Windows 10 Pro

    Quote Originally Posted by alphanumeric View Post
    How do you figure that? You can only activate with the generic key, if you first upgraded from an activated qualifying OS, and then activated Windows 10. Clean installs using that generic key on hardware not already previously activated, like I mentioned, will fail activation. That's the way its supposed to work anyway.
    ----sigh----

    Computer #1 has Windows 7 installed with a retail key. User upgrades to Windows 10 and it activates. Windows 10 will now activate on that specific computer with that specific hardware configuration for the life of that hardware configuration because Windows 10 activation is now based upon two things and two things only - the generic key that Microsoft has provided to everyone who upgrades and that specific hardware configure from which Windows 10 calculates a unique and anonymous hardware ID - because it has activated once already as an upgrade.

    Now, user installs that same Windows 7 retail version using the same key on computer #2. Microsoft is bound by their contract to activate it - they will just ask user to verbally verify to them that that Windows 7 is installed on one computer. User upgrades that activated Windows 7 to Windows 10 and it activates. Windows 10 will now activate for the life of that specific hardware configuration of computer #2 because activation is now based upon the same generic key that Microsoft has provided and a hardware ID calculated from the specific hardware in computer #2 - because it has activated once already as an upgrade on computer #2.

    User installs the same Windows 7 retail version and key on computer #3. Microsoft will activate it when user tells Microsoft that Windows 7 with that key is on only one computer. User upgrades computer #3 to Windows 10. Windows 10 will activate for the life of that specific hardware in computer #3 because now Windows 10 activation is based only upon the generic key provided by Microsoft and the hardware ID Windows 10 calculates from the hardware configuration of computer #3 - because it has already activated as an upgrade on computer #3.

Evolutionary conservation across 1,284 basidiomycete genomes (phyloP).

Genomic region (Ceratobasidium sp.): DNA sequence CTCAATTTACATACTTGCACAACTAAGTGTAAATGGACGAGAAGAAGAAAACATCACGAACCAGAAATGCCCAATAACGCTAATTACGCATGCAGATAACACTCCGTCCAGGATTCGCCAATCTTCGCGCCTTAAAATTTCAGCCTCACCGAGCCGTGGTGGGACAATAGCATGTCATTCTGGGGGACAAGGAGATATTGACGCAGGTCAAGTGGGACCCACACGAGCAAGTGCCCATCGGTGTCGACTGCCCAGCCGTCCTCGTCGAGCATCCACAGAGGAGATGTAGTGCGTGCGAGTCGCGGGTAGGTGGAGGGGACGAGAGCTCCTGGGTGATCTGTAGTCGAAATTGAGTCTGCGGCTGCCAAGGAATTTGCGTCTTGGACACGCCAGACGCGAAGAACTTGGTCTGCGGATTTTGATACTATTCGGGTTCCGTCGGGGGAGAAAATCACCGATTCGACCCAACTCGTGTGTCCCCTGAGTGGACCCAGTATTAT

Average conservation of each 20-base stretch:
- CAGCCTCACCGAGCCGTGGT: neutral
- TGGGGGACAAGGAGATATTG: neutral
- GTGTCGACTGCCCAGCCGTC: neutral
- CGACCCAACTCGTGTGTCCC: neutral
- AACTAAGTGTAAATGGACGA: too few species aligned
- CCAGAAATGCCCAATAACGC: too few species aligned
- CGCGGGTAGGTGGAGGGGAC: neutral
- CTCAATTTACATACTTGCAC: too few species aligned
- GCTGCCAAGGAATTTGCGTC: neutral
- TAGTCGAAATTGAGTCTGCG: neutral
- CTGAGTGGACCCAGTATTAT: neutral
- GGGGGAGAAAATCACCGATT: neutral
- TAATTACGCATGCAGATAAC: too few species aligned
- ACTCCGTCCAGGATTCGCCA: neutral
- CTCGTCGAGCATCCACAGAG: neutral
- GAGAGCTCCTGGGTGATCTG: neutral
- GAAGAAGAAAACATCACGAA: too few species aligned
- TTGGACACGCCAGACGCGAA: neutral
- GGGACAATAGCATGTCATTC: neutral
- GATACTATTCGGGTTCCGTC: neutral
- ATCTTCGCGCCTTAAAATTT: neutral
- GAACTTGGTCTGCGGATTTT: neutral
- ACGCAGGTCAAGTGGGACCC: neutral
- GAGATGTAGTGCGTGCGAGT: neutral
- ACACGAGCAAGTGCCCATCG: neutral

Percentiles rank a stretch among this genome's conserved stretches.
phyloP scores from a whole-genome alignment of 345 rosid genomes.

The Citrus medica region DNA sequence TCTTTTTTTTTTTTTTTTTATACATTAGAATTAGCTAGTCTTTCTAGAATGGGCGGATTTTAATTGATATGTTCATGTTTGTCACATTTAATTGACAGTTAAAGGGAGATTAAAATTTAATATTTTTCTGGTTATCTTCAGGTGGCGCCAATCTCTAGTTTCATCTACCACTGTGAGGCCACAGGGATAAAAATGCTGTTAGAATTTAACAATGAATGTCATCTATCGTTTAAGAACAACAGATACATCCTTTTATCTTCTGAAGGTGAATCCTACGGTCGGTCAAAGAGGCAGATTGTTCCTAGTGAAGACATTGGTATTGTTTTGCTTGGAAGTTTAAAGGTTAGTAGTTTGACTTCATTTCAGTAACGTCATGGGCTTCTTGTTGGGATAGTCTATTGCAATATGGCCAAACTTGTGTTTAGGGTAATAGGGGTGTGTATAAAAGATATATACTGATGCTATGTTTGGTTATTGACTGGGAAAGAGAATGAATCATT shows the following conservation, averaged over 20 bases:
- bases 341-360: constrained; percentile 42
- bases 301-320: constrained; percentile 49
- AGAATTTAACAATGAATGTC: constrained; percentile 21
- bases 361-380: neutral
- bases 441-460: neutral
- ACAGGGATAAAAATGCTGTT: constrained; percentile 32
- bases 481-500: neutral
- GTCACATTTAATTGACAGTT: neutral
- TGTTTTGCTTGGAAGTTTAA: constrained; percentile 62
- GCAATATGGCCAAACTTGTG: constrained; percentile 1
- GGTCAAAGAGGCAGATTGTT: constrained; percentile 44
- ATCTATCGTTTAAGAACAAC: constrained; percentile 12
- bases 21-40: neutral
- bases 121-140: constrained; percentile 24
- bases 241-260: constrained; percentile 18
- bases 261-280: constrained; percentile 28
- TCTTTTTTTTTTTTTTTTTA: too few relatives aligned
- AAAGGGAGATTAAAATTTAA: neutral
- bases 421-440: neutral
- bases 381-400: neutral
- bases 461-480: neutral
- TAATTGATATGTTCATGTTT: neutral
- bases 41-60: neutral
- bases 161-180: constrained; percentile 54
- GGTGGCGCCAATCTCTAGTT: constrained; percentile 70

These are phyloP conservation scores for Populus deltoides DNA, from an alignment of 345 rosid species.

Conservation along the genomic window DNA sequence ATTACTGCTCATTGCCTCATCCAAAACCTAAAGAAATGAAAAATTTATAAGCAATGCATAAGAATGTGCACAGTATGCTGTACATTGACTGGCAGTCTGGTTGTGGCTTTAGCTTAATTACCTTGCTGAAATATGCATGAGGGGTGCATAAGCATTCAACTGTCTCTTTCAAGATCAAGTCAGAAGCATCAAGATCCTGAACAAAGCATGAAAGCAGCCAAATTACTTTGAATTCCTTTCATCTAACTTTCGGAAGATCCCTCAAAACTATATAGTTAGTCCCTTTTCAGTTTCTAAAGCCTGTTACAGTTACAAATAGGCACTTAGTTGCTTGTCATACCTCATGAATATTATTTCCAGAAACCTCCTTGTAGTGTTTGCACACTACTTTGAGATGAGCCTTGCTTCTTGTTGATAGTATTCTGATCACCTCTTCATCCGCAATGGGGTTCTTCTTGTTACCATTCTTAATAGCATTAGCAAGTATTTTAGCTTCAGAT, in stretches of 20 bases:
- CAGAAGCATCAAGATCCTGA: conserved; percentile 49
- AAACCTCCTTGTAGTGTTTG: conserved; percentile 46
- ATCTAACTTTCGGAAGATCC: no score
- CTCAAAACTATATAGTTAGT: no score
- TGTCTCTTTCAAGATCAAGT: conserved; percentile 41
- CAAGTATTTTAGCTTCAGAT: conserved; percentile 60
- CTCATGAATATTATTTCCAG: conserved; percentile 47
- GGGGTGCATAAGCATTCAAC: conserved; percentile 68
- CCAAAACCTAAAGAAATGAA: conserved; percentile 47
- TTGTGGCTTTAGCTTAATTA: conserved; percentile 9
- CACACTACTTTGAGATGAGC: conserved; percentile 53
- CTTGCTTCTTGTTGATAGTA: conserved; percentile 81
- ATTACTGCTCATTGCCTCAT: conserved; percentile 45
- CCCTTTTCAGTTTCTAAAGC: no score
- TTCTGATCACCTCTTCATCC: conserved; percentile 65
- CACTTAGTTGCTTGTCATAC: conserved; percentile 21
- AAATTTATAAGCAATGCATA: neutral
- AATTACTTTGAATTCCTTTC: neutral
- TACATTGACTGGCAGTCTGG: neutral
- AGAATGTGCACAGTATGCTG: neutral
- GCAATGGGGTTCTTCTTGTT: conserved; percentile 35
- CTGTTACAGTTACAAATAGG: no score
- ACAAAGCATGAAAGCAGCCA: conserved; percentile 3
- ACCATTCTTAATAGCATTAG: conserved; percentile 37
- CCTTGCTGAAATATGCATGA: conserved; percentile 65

User installs the same Windows 7 using the same retail key on computer #4..........

    Is that really that hard to figure out?
      My ComputerSystem Spec
  9.    09 Aug 2015 #109
    Join Date : Dec 2013
    Sydney, Nova Scotia, Canada
    Posts : 10,242
    Windows 10 IoT

    Quote Originally Posted by NavyLCDR View Post
    ----sigh----

    Computer #1 has Windows 7 installed with a retail key. User upgrades to Windows 10 and it activates. Windows 10 will now activate on that specific computer with that specific hardware configuration for the life of that hardware configuration because Windows 10 activation is now based upon two things and two things only - the generic key that Microsoft has provided to everyone who upgrades and that specific hardware configure from which Windows 10 calculates a unique and anonymous hardware ID - because it has activated once already as an upgrade.

    Now, user installs that same Windows 7 retail version using the same key on computer #2. Microsoft is bound by their contract to activate it - they will just ask user to verbally verify to them that that Windows 7 is installed on one computer. User upgrades that activated Windows 7 to Windows 10 and it activates. Windows 10 will now activate for the life of that specific hardware configuration of computer #2 because activation is now based upon the same generic key that Microsoft has provided and a hardware ID calculated from the specific hardware in computer #2 - because it has activated once already as an upgrade on computer #2.

    User installs the same Windows 7 retail version and key on computer #3. Microsoft will activate it when user tells Microsoft that Windows 7 with that key is on only one computer. User upgrades computer #3 to Windows 10. Windows 10 will activate for the life of that specific hardware in computer #3 because now Windows 10 activation is based only upon the generic key provided by Microsoft and the hardware ID Windows 10 calculates from the hardware configuration of computer #3 - because it has already activated as an upgrade on computer #3.

    User installs the same Windows 7 using the same retail key on computer #4..........

    Is that really that hard to figure out?
    And then Microsoft figures out what you did and deactivates all 4 PC's. Assuming it actually works in the first place. I'm not testing it out to see. If your intent on cheating the system, IMHO that's what your doing, then you may do that. On the other side of the coin, they get so strict that legitimate installs won't activate.
      My ComputerSystem Spec
  10.    09 Aug 2015 #110
    Join Date : Jun 2015
    Posts : 42
    Win10

    Microsoft will of course not allow that. If you use your retail license to upgrade another machine, you'll lose the first one. Nothing else makes sense.
      My ComputerSystem Spec